Every month, we are faced with a number of symptoms and side effects that result from our menstrual cycles. During this time, our bodies are preparing for pregnancy, and when our body is not pregnant, it results in a period and its accompanying side effects. Common signs and symptoms associated with our period cycles include fatigue, bloating, mood swings, menstrual cramps, headaches, and muscle aches.
Because of the tendency for our bodies to feel more stressed than usual during this time, it can be easy to take fever symptoms as a normal side effect. Even though women sometimes experience cold and flu-like symptoms, fever is usually not a common side effect to have, and most likely indicates a more serious issue.
Fevers are not common during the period cycle, and can indicate a medical condition or infection going on at the time of menstruation.
What constitutes a fever?
Symptoms of your fever will typically depend on the underlying cause, but most commonly occur alongside excessive sweating, chills, and headaches and may include additional body aches, muscle aches, weakness, fatigue, cough, sore throat, rash, and sinus congestion. Any measure of body temperature that occurs above the normal measurement of 98.6 Fahrenheit is considered a fever, although a fever does not become medically dangerous until it reaches above 100.4 F.
Can your period cause a fever?
Most likely, the cause of a fever during your menstrual cycle is the result of an underlying condition. These conditions can have an effect on or result from menstruation, but it is not common that fevers are a direct side effect of menstrual symptoms. In fact, fevers can serve as a good indicator that there is an underlying condition going on. Here are a few medical conditions that women may have if they experience a fever during their menstrual cycle:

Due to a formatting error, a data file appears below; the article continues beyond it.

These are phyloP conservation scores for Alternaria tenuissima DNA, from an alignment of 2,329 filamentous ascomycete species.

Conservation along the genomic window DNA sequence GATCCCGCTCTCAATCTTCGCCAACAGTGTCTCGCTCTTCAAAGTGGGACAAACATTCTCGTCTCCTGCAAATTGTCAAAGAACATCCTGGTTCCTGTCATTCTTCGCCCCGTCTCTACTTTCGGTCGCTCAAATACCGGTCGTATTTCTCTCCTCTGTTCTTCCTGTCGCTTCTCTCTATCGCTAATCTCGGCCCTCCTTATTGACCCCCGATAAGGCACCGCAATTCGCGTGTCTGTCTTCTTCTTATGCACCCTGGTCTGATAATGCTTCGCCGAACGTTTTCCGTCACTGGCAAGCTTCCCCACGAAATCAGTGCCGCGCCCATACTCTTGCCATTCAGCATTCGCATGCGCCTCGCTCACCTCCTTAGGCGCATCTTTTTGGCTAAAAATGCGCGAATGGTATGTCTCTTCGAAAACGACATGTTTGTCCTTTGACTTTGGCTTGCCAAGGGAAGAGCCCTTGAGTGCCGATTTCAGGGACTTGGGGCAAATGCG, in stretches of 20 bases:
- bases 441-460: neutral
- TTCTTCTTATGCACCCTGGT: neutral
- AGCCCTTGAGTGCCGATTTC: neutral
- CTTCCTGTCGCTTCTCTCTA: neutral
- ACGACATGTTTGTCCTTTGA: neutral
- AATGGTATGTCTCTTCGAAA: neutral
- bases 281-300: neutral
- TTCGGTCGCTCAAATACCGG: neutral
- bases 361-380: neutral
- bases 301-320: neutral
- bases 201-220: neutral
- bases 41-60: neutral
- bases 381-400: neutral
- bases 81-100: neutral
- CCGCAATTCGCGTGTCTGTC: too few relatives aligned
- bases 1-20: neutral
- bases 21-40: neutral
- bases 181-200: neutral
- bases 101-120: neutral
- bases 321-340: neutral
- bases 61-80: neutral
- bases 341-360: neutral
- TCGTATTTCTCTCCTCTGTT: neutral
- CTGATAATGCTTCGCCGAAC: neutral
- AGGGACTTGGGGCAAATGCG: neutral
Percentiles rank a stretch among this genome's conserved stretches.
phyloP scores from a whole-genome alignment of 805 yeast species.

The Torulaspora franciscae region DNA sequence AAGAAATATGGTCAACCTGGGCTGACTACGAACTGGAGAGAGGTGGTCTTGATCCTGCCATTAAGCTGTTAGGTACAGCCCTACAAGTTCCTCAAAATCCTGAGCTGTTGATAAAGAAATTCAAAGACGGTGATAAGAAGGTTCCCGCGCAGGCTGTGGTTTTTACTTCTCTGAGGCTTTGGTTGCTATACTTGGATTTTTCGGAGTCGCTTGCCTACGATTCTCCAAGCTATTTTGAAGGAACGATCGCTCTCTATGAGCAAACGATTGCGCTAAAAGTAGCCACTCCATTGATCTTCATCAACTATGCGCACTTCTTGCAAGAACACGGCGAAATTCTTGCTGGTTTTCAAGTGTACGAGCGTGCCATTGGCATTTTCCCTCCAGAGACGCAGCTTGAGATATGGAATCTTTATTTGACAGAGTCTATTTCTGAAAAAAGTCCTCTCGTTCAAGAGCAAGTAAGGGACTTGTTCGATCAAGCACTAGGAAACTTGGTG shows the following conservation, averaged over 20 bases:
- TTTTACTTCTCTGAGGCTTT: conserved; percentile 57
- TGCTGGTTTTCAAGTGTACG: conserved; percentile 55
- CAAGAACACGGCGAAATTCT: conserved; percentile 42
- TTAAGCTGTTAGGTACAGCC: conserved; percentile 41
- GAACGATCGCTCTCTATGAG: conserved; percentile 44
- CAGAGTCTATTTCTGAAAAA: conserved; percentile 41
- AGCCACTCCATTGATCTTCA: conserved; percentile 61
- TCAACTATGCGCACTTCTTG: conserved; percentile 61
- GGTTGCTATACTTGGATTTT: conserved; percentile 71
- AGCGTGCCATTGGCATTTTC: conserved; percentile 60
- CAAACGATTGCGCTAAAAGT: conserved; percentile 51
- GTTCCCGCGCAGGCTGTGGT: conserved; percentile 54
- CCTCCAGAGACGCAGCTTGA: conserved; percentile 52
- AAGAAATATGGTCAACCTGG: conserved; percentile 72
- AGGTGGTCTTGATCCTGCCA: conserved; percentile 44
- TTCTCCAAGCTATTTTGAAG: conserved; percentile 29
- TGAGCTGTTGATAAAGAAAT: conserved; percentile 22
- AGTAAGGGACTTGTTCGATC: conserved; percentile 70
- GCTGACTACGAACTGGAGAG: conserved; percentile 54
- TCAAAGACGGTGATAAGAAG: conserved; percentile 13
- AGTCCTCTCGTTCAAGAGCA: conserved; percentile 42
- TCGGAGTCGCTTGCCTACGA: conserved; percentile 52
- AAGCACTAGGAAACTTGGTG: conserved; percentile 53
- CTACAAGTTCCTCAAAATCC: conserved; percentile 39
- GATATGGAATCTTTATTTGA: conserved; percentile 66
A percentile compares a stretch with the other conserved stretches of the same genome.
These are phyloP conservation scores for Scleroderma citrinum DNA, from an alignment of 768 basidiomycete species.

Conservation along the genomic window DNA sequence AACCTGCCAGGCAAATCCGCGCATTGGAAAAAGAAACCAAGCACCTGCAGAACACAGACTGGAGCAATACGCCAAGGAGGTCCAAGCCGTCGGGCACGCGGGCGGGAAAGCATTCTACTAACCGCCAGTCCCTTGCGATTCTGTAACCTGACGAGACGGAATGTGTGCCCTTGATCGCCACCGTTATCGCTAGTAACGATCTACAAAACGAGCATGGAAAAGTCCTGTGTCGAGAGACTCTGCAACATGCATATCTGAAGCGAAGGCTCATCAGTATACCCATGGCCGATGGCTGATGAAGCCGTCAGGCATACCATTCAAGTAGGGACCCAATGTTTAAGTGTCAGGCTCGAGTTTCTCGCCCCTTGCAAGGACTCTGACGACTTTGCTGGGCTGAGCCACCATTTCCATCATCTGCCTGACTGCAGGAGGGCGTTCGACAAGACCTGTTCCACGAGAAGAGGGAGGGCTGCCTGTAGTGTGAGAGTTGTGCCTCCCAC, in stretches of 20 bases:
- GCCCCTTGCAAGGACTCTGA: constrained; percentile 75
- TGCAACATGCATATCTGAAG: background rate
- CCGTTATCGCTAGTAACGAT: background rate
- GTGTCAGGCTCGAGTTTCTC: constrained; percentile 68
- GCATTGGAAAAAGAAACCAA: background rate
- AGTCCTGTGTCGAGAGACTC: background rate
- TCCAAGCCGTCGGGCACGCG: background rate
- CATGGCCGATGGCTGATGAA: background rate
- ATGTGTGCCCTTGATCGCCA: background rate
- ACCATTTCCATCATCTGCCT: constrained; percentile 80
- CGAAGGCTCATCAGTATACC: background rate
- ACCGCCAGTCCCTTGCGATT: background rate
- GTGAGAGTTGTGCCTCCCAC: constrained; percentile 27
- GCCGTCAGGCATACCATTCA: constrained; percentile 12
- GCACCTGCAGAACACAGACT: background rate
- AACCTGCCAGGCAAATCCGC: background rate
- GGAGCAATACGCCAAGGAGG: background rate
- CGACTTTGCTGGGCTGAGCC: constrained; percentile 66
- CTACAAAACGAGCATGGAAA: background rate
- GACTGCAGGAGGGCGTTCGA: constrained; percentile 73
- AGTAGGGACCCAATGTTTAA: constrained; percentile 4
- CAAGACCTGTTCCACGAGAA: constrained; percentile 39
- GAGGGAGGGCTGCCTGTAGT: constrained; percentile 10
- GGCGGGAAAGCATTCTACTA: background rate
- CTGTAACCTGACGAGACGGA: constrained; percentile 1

Toxic Shock Syndrome: While not common, Toxic Shock Syndrome (TSS) can be a life-threatening infection caused by the use of high absorbent tampons. A lot of the symptoms of TSS mimic fever-like side effects, and is often accompanied by a sudden elevated body temperature. Other symptoms include confusion, headaches, low blood pressure, muscle aches, rashes, redness, seizures, and vomiting or diarrhea. If you experience these symptoms after use of tampons, it is important to seek immediate medical attention. While TSS is rare, it is a serious health condition and requires medical attention.
Pelvic inflammatory disease (PID): Another bacterial infection of the reproductive organs, PID can be caused by sexually transmitted bacteria or the insertion of intrauterine devices. Although symptoms are not always noticeable, a fever is usually one of the symptoms that do occur, if any. For severe cases of PID infections, fevers may elevate to higher than 101 degrees F.
Endometriosis: Endometriosis is another reproductive condition that occurs when the uterus lining grows on the outside of the uterus. A low-grade fever can sometimes be present during a part of the menstrual cycle if you have endometriosis.
If you experience a simple low-grade fever without any other persistent symptoms that align with these conditions, you may just be feeling the effects of the flu or a cold. If the fever persists, elevates or is consistent with your menstrual cycle, you should consult with a doctor.
Can a fever affect the menstrual cycle?
While a fever can be present during the menstrual cycle in addition to other symptoms, the actual fever itself will normally have no effect on the cycle. Fevers may result as the product of an underlying condition caused by the reproductive cycle, or can be caused by an overt condition affecting your body in conjunction with your cycle.
If you’re experiencing a fever during your menstrual cycle, it could be due to a preexisting illness, such as the flu or a cold. If the fever seems to be brought on during this time of your cycle specifically, then it could be the result of an underlying condition, or even an infection taking place in the reproductive organs.
Although some women experience fevers during their menstrual cycle, it is not typically associated with the menstrual cycle as a symptom. If your fever is accompanied by menstruation that stops for three months or longer, or you have longer or shorter menstrual cycles, severe abdominal pain, excessive menstrual bleeding, bleeding between periods, or vomiting and weakness, then it is pertinent to seek medical care immediately. You should see your healthcare provider if you encounter a fever of 101 or higher while on your period.